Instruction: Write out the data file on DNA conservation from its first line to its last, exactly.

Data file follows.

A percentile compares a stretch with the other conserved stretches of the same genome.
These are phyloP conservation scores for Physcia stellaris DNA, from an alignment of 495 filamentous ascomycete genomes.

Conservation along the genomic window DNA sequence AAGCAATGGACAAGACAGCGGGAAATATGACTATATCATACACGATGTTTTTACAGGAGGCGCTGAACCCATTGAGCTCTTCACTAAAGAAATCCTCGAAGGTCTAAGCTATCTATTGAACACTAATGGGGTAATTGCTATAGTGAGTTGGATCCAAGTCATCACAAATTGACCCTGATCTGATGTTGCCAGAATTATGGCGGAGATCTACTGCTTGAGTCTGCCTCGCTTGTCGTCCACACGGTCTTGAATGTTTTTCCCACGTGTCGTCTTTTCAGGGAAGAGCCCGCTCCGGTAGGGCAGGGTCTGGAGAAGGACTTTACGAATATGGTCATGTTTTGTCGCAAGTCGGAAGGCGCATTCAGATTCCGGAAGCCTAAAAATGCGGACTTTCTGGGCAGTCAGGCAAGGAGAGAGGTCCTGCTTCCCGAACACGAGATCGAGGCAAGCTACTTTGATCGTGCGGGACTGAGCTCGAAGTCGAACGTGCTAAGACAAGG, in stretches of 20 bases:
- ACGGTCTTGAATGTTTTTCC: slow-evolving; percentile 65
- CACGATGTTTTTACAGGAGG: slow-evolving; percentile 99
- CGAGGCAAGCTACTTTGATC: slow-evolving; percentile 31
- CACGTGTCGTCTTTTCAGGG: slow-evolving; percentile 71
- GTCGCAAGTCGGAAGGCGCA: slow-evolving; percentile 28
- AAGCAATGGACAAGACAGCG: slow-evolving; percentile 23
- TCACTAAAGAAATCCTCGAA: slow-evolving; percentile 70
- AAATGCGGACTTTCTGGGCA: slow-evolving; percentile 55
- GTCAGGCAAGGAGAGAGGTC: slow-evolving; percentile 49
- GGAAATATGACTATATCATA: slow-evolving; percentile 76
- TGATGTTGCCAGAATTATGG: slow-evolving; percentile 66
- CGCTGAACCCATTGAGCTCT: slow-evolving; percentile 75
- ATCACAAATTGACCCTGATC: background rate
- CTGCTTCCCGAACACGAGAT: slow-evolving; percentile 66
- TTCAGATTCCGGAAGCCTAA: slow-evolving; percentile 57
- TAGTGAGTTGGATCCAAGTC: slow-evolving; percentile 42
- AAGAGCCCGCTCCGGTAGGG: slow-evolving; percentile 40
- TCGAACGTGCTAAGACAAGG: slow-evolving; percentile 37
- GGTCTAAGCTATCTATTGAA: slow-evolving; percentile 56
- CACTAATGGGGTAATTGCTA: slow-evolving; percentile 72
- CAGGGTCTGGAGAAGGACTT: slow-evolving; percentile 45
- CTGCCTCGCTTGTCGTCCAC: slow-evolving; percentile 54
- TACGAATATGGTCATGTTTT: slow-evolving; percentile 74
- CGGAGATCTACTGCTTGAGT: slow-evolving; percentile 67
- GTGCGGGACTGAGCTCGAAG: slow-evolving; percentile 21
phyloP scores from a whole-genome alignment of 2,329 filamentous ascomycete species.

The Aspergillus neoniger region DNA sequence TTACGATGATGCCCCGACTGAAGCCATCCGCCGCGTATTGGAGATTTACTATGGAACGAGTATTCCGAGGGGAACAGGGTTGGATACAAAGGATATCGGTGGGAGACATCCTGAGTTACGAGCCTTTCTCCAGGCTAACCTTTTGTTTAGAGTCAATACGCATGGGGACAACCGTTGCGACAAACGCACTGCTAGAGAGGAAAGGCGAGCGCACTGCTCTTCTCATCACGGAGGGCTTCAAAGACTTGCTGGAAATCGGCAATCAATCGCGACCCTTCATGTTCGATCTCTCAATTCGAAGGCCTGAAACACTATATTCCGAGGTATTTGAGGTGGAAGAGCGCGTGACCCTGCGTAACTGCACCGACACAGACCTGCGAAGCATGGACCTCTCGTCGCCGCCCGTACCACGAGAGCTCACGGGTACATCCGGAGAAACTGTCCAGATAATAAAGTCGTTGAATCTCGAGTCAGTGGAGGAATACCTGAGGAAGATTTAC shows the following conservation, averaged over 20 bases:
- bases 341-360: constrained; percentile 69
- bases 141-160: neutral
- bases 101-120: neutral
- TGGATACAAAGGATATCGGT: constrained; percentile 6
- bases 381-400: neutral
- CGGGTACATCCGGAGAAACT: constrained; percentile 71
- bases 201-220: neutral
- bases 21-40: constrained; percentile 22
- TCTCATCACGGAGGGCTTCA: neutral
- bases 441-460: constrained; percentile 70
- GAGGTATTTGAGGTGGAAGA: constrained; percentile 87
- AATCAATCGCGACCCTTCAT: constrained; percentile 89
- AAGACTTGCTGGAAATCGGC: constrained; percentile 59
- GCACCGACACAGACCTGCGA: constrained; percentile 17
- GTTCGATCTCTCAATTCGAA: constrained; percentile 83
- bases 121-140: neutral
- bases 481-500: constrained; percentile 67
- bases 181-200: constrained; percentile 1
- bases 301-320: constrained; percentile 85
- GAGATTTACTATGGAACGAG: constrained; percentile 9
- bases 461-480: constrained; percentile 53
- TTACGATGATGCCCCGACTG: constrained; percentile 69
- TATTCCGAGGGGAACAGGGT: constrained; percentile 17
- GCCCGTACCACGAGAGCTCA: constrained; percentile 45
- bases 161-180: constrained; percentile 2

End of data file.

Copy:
A percentile compares a stretch with the other conserved stretches of the same genome.
These are phyloP conservation scores for Physcia stellaris DNA, from an alignment of 495 filamentous ascomycete genomes.

Conservation along the genomic window DNA sequence AAGCAATGGACAAGACAGCGGGAAATATGACTATATCATACACGATGTTTTTACAGGAGGCGCTGAACCCATTGAGCTCTTCACTAAAGAAATCCTCGAAGGTCTAAGCTATCTATTGAACACTAATGGGGTAATTGCTATAGTGAGTTGGATCCAAGTCATCACAAATTGACCCTGATCTGATGTTGCCAGAATTATGGCGGAGATCTACTGCTTGAGTCTGCCTCGCTTGTCGTCCACACGGTCTTGAATGTTTTTCCCACGTGTCGTCTTTTCAGGGAAGAGCCCGCTCCGGTAGGGCAGGGTCTGGAGAAGGACTTTACGAATATGGTCATGTTTTGTCGCAAGTCGGAAGGCGCATTCAGATTCCGGAAGCCTAAAAATGCGGACTTTCTGGGCAGTCAGGCAAGGAGAGAGGTCCTGCTTCCCGAACACGAGATCGAGGCAAGCTACTTTGATCGTGCGGGACTGAGCTCGAAGTCGAACGTGCTAAGACAAGG, in stretches of 20 bases:
- ACGGTCTTGAATGTTTTTCC: slow-evolving; percentile 65
- CACGATGTTTTTACAGGAGG: slow-evolving; percentile 99
- CGAGGCAAGCTACTTTGATC: slow-evolving; percentile 31
- CACGTGTCGTCTTTTCAGGG: slow-evolving; percentile 71
- GTCGCAAGTCGGAAGGCGCA: slow-evolving; percentile 28
- AAGCAATGGACAAGACAGCG: slow-evolving; percentile 23
- TCACTAAAGAAATCCTCGAA: slow-evolving; percentile 70
- AAATGCGGACTTTCTGGGCA: slow-evolving; percentile 55
- GTCAGGCAAGGAGAGAGGTC: slow-evolving; percentile 49
- GGAAATATGACTATATCATA: slow-evolving; percentile 76
- TGATGTTGCCAGAATTATGG: slow-evolving; percentile 66
- CGCTGAACCCATTGAGCTCT: slow-evolving; percentile 75
- ATCACAAATTGACCCTGATC: background rate
- CTGCTTCCCGAACACGAGAT: slow-evolving; percentile 66
- TTCAGATTCCGGAAGCCTAA: slow-evolving; percentile 57
- TAGTGAGTTGGATCCAAGTC: slow-evolving; percentile 42
- AAGAGCCCGCTCCGGTAGGG: slow-evolving; percentile 40
- TCGAACGTGCTAAGACAAGG: slow-evolving; percentile 37
- GGTCTAAGCTATCTATTGAA: slow-evolving; percentile 56
- CACTAATGGGGTAATTGCTA: slow-evolving; percentile 72
- CAGGGTCTGGAGAAGGACTT: slow-evolving; percentile 45
- CTGCCTCGCTTGTCGTCCAC: slow-evolving; percentile 54
- TACGAATATGGTCATGTTTT: slow-evolving; percentile 74
- CGGAGATCTACTGCTTGAGT: slow-evolving; percentile 67
- GTGCGGGACTGAGCTCGAAG: slow-evolving; percentile 21
phyloP scores from a whole-genome alignment of 2,329 filamentous ascomycete species.

The Aspergillus neoniger region DNA sequence TTACGATGATGCCCCGACTGAAGCCATCCGCCGCGTATTGGAGATTTACTATGGAACGAGTATTCCGAGGGGAACAGGGTTGGATACAAAGGATATCGGTGGGAGACATCCTGAGTTACGAGCCTTTCTCCAGGCTAACCTTTTGTTTAGAGTCAATACGCATGGGGACAACCGTTGCGACAAACGCACTGCTAGAGAGGAAAGGCGAGCGCACTGCTCTTCTCATCACGGAGGGCTTCAAAGACTTGCTGGAAATCGGCAATCAATCGCGACCCTTCATGTTCGATCTCTCAATTCGAAGGCCTGAAACACTATATTCCGAGGTATTTGAGGTGGAAGAGCGCGTGACCCTGCGTAACTGCACCGACACAGACCTGCGAAGCATGGACCTCTCGTCGCCGCCCGTACCACGAGAGCTCACGGGTACATCCGGAGAAACTGTCCAGATAATAAAGTCGTTGAATCTCGAGTCAGTGGAGGAATACCTGAGGAAGATTTAC shows the following conservation, averaged over 20 bases:
- bases 341-360: constrained; percentile 69
- bases 141-160: neutral
- bases 101-120: neutral
- TGGATACAAAGGATATCGGT: constrained; percentile 6
- bases 381-400: neutral
- CGGGTACATCCGGAGAAACT: constrained; percentile 71
- bases 201-220: neutral
- bases 21-40: constrained; percentile 22
- TCTCATCACGGAGGGCTTCA: neutral
- bases 441-460: constrained; percentile 70
- GAGGTATTTGAGGTGGAAGA: constrained; percentile 87
- AATCAATCGCGACCCTTCAT: constrained; percentile 89
- AAGACTTGCTGGAAATCGGC: constrained; percentile 59
- GCACCGACACAGACCTGCGA: constrained; percentile 17
- GTTCGATCTCTCAATTCGAA: constrained; percentile 83
- bases 121-140: neutral
- bases 481-500: constrained; percentile 67
- bases 181-200: constrained; percentile 1
- bases 301-320: constrained; percentile 85
- GAGATTTACTATGGAACGAG: constrained; percentile 9
- bases 461-480: constrained; percentile 53
- TTACGATGATGCCCCGACTG: constrained; percentile 69
- TATTCCGAGGGGAACAGGGT: constrained; percentile 17
- GCCCGTACCACGAGAGCTCA: constrained; percentile 45
- bases 161-180: constrained; percentile 2